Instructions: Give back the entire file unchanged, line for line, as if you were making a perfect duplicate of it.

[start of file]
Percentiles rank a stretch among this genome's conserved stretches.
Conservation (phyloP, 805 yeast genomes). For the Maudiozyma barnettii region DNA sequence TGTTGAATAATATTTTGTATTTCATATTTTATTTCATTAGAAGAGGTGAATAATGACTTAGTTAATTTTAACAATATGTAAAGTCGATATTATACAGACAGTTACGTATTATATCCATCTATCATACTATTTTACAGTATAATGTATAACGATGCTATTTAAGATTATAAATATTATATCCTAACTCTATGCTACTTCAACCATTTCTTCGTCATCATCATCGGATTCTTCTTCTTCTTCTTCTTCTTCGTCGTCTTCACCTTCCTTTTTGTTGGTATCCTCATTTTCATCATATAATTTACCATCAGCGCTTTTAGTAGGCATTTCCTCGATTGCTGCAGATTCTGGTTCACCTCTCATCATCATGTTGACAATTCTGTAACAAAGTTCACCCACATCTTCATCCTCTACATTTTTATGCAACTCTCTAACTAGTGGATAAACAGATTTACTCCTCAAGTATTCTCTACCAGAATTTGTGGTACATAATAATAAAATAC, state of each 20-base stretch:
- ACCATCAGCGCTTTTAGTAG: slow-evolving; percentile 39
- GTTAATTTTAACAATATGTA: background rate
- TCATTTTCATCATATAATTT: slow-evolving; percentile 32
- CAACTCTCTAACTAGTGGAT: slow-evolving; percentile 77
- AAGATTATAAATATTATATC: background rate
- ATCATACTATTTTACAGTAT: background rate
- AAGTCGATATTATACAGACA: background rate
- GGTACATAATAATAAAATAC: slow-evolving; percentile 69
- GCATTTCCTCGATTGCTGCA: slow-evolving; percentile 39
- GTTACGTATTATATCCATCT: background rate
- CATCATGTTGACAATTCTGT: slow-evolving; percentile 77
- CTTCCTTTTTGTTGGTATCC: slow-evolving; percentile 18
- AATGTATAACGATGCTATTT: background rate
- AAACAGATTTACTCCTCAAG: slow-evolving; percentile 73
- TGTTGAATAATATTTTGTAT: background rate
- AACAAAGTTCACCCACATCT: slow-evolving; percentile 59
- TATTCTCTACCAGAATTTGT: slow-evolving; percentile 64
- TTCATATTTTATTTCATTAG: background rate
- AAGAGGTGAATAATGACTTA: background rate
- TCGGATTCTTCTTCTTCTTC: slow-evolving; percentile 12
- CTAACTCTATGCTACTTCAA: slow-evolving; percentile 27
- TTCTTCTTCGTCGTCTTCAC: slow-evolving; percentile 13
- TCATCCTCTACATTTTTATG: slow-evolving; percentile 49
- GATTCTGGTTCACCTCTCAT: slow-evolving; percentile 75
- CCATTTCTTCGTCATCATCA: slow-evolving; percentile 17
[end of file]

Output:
Percentiles rank a stretch among this genome's conserved stretches.
Conservation (phyloP, 805 yeast genomes). For the Maudiozyma barnettii region DNA sequence TGTTGAATAATATTTTGTATTTCATATTTTATTTCATTAGAAGAGGTGAATAATGACTTAGTTAATTTTAACAATATGTAAAGTCGATATTATACAGACAGTTACGTATTATATCCATCTATCATACTATTTTACAGTATAATGTATAACGATGCTATTTAAGATTATAAATATTATATCCTAACTCTATGCTACTTCAACCATTTCTTCGTCATCATCATCGGATTCTTCTTCTTCTTCTTCTTCTTCGTCGTCTTCACCTTCCTTTTTGTTGGTATCCTCATTTTCATCATATAATTTACCATCAGCGCTTTTAGTAGGCATTTCCTCGATTGCTGCAGATTCTGGTTCACCTCTCATCATCATGTTGACAATTCTGTAACAAAGTTCACCCACATCTTCATCCTCTACATTTTTATGCAACTCTCTAACTAGTGGATAAACAGATTTACTCCTCAAGTATTCTCTACCAGAATTTGTGGTACATAATAATAAAATAC, state of each 20-base stretch:
- ACCATCAGCGCTTTTAGTAG: slow-evolving; percentile 39
- GTTAATTTTAACAATATGTA: background rate
- TCATTTTCATCATATAATTT: slow-evolving; percentile 32
- CAACTCTCTAACTAGTGGAT: slow-evolving; percentile 77
- AAGATTATAAATATTATATC: background rate
- ATCATACTATTTTACAGTAT: background rate
- AAGTCGATATTATACAGACA: background rate
- GGTACATAATAATAAAATAC: slow-evolving; percentile 69
- GCATTTCCTCGATTGCTGCA: slow-evolving; percentile 39
- GTTACGTATTATATCCATCT: background rate
- CATCATGTTGACAATTCTGT: slow-evolving; percentile 77
- CTTCCTTTTTGTTGGTATCC: slow-evolving; percentile 18
- AATGTATAACGATGCTATTT: background rate
- AAACAGATTTACTCCTCAAG: slow-evolving; percentile 73
- TGTTGAATAATATTTTGTAT: background rate
- AACAAAGTTCACCCACATCT: slow-evolving; percentile 59
- TATTCTCTACCAGAATTTGT: slow-evolving; percentile 64
- TTCATATTTTATTTCATTAG: background rate
- AAGAGGTGAATAATGACTTA: background rate
- TCGGATTCTTCTTCTTCTTC: slow-evolving; percentile 12
- CTAACTCTATGCTACTTCAA: slow-evolving; percentile 27
- TTCTTCTTCGTCGTCTTCAC: slow-evolving; percentile 13
- TCATCCTCTACATTTTTATG: slow-evolving; percentile 49
- GATTCTGGTTCACCTCTCAT: slow-evolving; percentile 75
- CCATTTCTTCGTCATCATCA: slow-evolving; percentile 17